(Today’s little female will enter the park’s collection to join fellow juveniles ‘John Deere’ and ‘Husqvarna’, also caught in recent months for Kate’s project. In keeping with the garden maintenance company theme this latest addition is named ‘Makita’.)

Back upstream to Marrakai Creek to tag and release James. Tagging involves attaching two separate VEMCO transmitters:  one coded so the 20 stationary receivers moored along the Adelaide River system can pick up James’ movements specifically and record his whereabouts over the next few months;  and one that will be tuned into closely for the next 48 or more hours by tag teams tracking in 12-hour shifts. Kate has two hydrophones handy to pick up this transmitter wherever it is signalling in the Adelaide’s viscous swathe of brown: a unidirectional hydrophone that can ‘hear’ the transmitter within a 300-odd metre radius; and a directional hydrophone that enables the tracker to pin-point the exact location of the sawfish in the river.

“Looking at the strength or loudness of the signal received by the receiver, you can work out where the signal is coming from,” Kate explains. “The strength of the signal indicates proximity, allowing you to close in on the fish until you are virtually on top of it. This is how we are able to manually track the fish down the river, recording its whereabouts at 15 minute intervals.”

A month ago Kate was tracking female sawfish PML006 when one day she fell off the radar. Two whole days were spent in the Adelaide River system, including several choked and unnamed side creeks, literally fishing around for PML006’s acoustic signal with the unidirectional hydrophone to no avail.

Kate is still unsure what happened to PML006 – whether she fell prey to a croc, or had faulty transmitters, or simply evaded the hydrophone’s detection. “Until this project, no one has manually tracked this particular species for longer. Very little is known about the ecology of juvenile freshwater sawfish and this tracking is providing lots of new information.”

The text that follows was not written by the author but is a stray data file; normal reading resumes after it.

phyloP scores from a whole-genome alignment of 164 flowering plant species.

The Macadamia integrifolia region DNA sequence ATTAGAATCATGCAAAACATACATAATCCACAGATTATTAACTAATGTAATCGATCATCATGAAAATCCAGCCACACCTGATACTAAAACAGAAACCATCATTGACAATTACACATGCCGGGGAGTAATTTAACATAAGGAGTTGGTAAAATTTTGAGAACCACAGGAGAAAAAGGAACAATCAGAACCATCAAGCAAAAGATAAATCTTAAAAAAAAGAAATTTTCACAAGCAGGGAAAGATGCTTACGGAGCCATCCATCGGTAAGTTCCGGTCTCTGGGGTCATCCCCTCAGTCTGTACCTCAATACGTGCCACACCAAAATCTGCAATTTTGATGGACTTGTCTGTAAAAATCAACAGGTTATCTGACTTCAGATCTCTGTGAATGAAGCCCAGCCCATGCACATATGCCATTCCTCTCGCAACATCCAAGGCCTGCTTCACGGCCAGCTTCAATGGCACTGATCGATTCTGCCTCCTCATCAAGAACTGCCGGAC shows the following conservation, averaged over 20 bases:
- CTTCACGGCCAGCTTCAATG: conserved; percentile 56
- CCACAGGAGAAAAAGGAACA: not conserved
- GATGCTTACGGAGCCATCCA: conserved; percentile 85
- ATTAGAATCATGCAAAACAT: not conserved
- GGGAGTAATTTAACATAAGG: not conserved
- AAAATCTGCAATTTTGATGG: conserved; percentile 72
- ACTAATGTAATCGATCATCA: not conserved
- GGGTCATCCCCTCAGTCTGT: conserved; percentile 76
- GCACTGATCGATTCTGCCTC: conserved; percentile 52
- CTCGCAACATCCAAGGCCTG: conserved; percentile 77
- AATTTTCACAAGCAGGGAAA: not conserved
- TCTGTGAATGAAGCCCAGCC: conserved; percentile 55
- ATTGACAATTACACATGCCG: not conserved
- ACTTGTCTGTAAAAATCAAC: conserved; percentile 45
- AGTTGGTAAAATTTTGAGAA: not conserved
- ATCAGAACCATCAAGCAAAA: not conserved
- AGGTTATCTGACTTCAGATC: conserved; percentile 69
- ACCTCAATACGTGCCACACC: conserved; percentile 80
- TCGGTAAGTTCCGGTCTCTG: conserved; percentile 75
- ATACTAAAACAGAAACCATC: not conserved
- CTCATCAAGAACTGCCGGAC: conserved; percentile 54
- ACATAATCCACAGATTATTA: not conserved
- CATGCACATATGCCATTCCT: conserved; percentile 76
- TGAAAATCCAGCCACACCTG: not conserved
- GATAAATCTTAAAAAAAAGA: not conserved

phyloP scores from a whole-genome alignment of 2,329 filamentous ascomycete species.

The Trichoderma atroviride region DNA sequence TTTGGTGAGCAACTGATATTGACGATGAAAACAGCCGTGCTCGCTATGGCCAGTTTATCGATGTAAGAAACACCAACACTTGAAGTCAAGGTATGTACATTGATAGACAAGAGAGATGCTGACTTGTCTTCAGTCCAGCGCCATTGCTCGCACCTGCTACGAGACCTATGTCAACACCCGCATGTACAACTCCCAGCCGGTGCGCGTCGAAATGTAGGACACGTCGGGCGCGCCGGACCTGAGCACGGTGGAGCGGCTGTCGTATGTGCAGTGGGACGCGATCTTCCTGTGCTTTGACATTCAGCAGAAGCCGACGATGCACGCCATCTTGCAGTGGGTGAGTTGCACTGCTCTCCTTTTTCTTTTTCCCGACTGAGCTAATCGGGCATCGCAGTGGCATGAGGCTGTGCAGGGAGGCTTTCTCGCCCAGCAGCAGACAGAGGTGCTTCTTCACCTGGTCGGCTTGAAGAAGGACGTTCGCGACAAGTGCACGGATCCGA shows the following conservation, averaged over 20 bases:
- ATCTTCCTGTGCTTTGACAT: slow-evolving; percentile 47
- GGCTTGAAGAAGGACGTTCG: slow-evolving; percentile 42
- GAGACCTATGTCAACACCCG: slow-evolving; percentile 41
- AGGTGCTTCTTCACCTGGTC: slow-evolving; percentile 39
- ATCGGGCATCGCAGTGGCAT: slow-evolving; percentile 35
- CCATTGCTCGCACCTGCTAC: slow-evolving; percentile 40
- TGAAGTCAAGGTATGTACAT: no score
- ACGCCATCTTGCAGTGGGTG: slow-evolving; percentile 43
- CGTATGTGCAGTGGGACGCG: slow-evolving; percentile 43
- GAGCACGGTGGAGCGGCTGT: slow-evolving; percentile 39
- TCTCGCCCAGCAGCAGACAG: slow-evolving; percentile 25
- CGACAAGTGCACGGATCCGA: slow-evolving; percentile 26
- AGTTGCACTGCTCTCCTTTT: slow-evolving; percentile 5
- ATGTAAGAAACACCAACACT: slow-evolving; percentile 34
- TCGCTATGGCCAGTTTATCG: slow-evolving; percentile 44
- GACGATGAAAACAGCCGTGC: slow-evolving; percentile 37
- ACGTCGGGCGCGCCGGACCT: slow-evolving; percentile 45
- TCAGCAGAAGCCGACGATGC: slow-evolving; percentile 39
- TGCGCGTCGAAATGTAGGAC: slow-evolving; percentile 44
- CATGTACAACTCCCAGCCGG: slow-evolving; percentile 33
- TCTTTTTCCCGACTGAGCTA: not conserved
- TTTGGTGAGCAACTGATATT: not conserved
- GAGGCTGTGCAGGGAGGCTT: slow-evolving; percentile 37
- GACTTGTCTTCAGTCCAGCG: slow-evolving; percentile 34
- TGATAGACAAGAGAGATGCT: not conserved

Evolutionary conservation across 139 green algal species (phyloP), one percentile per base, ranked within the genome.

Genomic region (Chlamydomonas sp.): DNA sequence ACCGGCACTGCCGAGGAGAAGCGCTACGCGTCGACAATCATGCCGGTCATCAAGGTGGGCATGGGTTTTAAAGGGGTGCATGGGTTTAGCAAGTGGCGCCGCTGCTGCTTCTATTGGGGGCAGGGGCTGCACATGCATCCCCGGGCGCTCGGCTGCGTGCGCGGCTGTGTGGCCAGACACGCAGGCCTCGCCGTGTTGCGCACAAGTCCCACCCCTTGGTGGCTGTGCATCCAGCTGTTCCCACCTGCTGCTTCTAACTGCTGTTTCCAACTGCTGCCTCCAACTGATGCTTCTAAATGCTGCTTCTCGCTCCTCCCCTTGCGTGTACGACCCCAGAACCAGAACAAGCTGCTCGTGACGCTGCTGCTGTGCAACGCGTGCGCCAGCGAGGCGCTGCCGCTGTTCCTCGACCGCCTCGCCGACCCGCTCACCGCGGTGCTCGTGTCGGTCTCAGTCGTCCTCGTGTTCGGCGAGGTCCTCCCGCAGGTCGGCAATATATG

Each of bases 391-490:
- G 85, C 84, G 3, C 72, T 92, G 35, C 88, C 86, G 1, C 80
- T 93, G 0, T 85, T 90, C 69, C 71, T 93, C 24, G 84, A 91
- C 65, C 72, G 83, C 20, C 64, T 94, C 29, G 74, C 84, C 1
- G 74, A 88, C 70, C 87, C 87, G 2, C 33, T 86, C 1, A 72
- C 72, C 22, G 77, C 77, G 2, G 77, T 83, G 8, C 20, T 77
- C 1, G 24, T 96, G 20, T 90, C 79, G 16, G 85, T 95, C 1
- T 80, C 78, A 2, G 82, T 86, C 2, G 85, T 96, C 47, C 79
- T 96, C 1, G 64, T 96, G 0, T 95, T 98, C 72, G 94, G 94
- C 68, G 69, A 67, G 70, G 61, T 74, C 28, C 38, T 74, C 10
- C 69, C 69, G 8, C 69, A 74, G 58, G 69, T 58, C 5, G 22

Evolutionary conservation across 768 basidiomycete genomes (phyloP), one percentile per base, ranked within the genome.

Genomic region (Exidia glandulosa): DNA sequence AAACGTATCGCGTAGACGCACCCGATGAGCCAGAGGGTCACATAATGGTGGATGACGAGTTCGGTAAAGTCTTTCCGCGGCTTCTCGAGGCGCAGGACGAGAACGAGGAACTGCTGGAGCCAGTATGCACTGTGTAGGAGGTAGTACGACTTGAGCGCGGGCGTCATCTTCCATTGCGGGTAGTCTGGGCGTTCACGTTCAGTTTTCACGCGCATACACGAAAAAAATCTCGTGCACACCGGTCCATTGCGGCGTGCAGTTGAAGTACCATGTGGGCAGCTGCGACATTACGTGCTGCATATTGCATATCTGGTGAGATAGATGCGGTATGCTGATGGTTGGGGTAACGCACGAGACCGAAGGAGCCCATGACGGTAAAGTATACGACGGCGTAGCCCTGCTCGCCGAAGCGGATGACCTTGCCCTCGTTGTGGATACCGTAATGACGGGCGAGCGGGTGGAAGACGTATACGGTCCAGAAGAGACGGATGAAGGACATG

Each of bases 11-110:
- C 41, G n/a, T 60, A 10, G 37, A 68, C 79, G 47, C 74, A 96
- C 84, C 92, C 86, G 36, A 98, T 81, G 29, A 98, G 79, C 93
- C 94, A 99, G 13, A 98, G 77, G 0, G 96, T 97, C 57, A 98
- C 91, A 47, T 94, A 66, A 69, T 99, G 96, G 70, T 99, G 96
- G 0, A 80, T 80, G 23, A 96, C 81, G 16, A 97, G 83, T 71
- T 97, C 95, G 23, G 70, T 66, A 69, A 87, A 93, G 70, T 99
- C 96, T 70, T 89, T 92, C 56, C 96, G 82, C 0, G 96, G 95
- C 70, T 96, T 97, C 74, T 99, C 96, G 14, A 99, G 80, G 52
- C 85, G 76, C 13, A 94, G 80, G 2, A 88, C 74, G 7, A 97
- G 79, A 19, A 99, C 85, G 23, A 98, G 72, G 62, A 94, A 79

James, however, proves to have a strong and steady presence and Kate works out we will have listened to about 40,000 ‘blip’s over the course of our shift.  Seemingly unfazed by the morning’s surgery, James exhibits what Kate now considers typical juvenile sawfish behaviour – remaining more or less stationary in the slow parts of the river and then taking off with the turn of the tide, riding the current at a pace that we occasionally struggle to keep up with.

As night falls the temperature drops noticeably. Barking owls and dingos call to each other from somewhere on the banks while crocodiles slither and splash in the darkness and in the absence of a moon Kate makes do with the stars’ reflection on the water to help mark how far the boat is from the blacked out banks. 11:30 marks the end of our 17 hours on the water, and the less experienced boaters among us quickly learn how illusory certain collision with certain banks are in the roving spotlight, as we zoom at maximum speed back to the boat ramp where Dion and NT Fisheries’ shark scientist Grant Johnson are waiting to relieve us.

So marks the end of the first of five back to back tracking shifts following James around the Adelaide River System. Kate will track a few more wild sawfish, mixing it up with tracking sawfish released back into the wild from the Territory Wildlife Park in order to compare their behaviour and measure any impact a stint in captivity has on sawfish’s chances of survival in the wild. In a few months she will start downloading data on sawfish movements from the stationary acoustic receivers along the Adelaide and is due to soon start work on the other areas of her research, including tracking the endangered speartooth shark (Glyphis glyphis), and assessing the level of success public aquaria have in communicating conservation messages on both Pristis pristis and Glyphis glyphis.